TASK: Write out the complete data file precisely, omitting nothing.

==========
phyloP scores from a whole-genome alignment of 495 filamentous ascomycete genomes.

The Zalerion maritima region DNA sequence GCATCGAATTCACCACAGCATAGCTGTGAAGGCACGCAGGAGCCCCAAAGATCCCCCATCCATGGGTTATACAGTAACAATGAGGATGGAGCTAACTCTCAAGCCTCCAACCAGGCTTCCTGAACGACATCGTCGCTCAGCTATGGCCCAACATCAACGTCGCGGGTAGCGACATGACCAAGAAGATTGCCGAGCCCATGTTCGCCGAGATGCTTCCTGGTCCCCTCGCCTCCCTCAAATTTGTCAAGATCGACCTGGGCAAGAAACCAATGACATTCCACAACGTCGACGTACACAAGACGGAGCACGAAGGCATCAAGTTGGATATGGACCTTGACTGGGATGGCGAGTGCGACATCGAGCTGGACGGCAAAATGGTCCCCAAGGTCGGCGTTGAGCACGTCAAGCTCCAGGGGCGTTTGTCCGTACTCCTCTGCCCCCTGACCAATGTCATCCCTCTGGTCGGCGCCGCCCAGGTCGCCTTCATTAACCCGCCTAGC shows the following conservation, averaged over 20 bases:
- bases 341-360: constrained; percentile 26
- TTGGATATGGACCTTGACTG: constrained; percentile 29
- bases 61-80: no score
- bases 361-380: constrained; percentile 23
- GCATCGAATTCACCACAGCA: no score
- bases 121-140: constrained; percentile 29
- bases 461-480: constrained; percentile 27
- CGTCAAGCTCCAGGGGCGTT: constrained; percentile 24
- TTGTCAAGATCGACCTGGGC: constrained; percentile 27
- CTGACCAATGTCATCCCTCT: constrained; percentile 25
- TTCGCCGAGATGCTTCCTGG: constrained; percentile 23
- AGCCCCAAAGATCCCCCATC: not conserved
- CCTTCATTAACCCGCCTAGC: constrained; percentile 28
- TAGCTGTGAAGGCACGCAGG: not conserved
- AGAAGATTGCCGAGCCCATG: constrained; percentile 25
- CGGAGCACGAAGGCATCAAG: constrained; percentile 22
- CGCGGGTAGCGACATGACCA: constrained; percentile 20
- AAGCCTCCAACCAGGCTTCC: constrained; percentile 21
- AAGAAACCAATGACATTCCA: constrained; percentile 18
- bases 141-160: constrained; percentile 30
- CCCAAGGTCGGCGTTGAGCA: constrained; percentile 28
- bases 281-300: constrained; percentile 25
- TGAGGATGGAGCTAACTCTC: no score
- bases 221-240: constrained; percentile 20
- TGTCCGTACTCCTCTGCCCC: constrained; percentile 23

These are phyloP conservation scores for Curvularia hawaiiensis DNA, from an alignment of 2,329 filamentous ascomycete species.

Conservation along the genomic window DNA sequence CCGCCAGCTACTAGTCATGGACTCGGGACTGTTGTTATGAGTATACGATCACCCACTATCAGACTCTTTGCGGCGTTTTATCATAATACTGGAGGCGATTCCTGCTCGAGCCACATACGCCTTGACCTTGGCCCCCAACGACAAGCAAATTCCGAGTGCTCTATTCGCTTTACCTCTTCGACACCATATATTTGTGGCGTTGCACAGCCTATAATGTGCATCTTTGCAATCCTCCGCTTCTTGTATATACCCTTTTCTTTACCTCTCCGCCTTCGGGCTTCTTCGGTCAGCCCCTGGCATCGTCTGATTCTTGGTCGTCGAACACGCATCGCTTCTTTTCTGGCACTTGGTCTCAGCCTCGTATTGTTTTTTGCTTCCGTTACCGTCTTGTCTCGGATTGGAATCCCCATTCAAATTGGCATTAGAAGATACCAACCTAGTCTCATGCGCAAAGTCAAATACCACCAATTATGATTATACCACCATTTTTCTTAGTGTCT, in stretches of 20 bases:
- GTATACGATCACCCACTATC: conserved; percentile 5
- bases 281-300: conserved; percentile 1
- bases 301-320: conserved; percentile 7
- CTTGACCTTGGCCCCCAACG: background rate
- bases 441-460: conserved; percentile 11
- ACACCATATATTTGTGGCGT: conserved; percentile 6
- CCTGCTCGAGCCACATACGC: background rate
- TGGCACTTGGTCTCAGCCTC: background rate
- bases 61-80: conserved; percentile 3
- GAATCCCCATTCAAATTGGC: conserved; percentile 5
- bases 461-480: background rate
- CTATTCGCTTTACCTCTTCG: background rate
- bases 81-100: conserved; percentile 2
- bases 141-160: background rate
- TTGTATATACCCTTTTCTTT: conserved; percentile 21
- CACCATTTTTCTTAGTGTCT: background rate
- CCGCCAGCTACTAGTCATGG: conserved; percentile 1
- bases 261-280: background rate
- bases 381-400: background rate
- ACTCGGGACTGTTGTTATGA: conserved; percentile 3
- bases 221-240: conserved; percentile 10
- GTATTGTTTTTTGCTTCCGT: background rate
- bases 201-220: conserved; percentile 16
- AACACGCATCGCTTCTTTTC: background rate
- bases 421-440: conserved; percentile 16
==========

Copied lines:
phyloP scores from a whole-genome alignment of 495 filamentous ascomycete genomes.

The Zalerion maritima region DNA sequence GCATCGAATTCACCACAGCATAGCTGTGAAGGCACGCAGGAGCCCCAAAGATCCCCCATCCATGGGTTATACAGTAACAATGAGGATGGAGCTAACTCTCAAGCCTCCAACCAGGCTTCCTGAACGACATCGTCGCTCAGCTATGGCCCAACATCAACGTCGCGGGTAGCGACATGACCAAGAAGATTGCCGAGCCCATGTTCGCCGAGATGCTTCCTGGTCCCCTCGCCTCCCTCAAATTTGTCAAGATCGACCTGGGCAAGAAACCAATGACATTCCACAACGTCGACGTACACAAGACGGAGCACGAAGGCATCAAGTTGGATATGGACCTTGACTGGGATGGCGAGTGCGACATCGAGCTGGACGGCAAAATGGTCCCCAAGGTCGGCGTTGAGCACGTCAAGCTCCAGGGGCGTTTGTCCGTACTCCTCTGCCCCCTGACCAATGTCATCCCTCTGGTCGGCGCCGCCCAGGTCGCCTTCATTAACCCGCCTAGC shows the following conservation, averaged over 20 bases:
- bases 341-360: constrained; percentile 26
- TTGGATATGGACCTTGACTG: constrained; percentile 29
- bases 61-80: no score
- bases 361-380: constrained; percentile 23
- GCATCGAATTCACCACAGCA: no score
- bases 121-140: constrained; percentile 29
- bases 461-480: constrained; percentile 27
- CGTCAAGCTCCAGGGGCGTT: constrained; percentile 24
- TTGTCAAGATCGACCTGGGC: constrained; percentile 27
- CTGACCAATGTCATCCCTCT: constrained; percentile 25
- TTCGCCGAGATGCTTCCTGG: constrained; percentile 23
- AGCCCCAAAGATCCCCCATC: not conserved
- CCTTCATTAACCCGCCTAGC: constrained; percentile 28
- TAGCTGTGAAGGCACGCAGG: not conserved
- AGAAGATTGCCGAGCCCATG: constrained; percentile 25
- CGGAGCACGAAGGCATCAAG: constrained; percentile 22
- CGCGGGTAGCGACATGACCA: constrained; percentile 20
- AAGCCTCCAACCAGGCTTCC: constrained; percentile 21
- AAGAAACCAATGACATTCCA: constrained; percentile 18
- bases 141-160: constrained; percentile 30
- CCCAAGGTCGGCGTTGAGCA: constrained; percentile 28
- bases 281-300: constrained; percentile 25
- TGAGGATGGAGCTAACTCTC: no score
- bases 221-240: constrained; percentile 20
- TGTCCGTACTCCTCTGCCCC: constrained; percentile 23

These are phyloP conservation scores for Curvularia hawaiiensis DNA, from an alignment of 2,329 filamentous ascomycete species.

Conservation along the genomic window DNA sequence CCGCCAGCTACTAGTCATGGACTCGGGACTGTTGTTATGAGTATACGATCACCCACTATCAGACTCTTTGCGGCGTTTTATCATAATACTGGAGGCGATTCCTGCTCGAGCCACATACGCCTTGACCTTGGCCCCCAACGACAAGCAAATTCCGAGTGCTCTATTCGCTTTACCTCTTCGACACCATATATTTGTGGCGTTGCACAGCCTATAATGTGCATCTTTGCAATCCTCCGCTTCTTGTATATACCCTTTTCTTTACCTCTCCGCCTTCGGGCTTCTTCGGTCAGCCCCTGGCATCGTCTGATTCTTGGTCGTCGAACACGCATCGCTTCTTTTCTGGCACTTGGTCTCAGCCTCGTATTGTTTTTTGCTTCCGTTACCGTCTTGTCTCGGATTGGAATCCCCATTCAAATTGGCATTAGAAGATACCAACCTAGTCTCATGCGCAAAGTCAAATACCACCAATTATGATTATACCACCATTTTTCTTAGTGTCT, in stretches of 20 bases:
- GTATACGATCACCCACTATC: conserved; percentile 5
- bases 281-300: conserved; percentile 1
- bases 301-320: conserved; percentile 7
- CTTGACCTTGGCCCCCAACG: background rate
- bases 441-460: conserved; percentile 11
- ACACCATATATTTGTGGCGT: conserved; percentile 6
- CCTGCTCGAGCCACATACGC: background rate
- TGGCACTTGGTCTCAGCCTC: background rate
- bases 61-80: conserved; percentile 3
- GAATCCCCATTCAAATTGGC: conserved; percentile 5
- bases 461-480: background rate
- CTATTCGCTTTACCTCTTCG: background rate
- bases 81-100: conserved; percentile 2
- bases 141-160: background rate
- TTGTATATACCCTTTTCTTT: conserved; percentile 21
- CACCATTTTTCTTAGTGTCT: background rate
- CCGCCAGCTACTAGTCATGG: conserved; percentile 1
- bases 261-280: background rate
- bases 381-400: background rate
- ACTCGGGACTGTTGTTATGA: conserved; percentile 3
- bases 221-240: conserved; percentile 10
- GTATTGTTTTTTGCTTCCGT: background rate
- bases 201-220: conserved; percentile 16
- AACACGCATCGCTTCTTTTC: background rate
- bases 421-440: conserved; percentile 16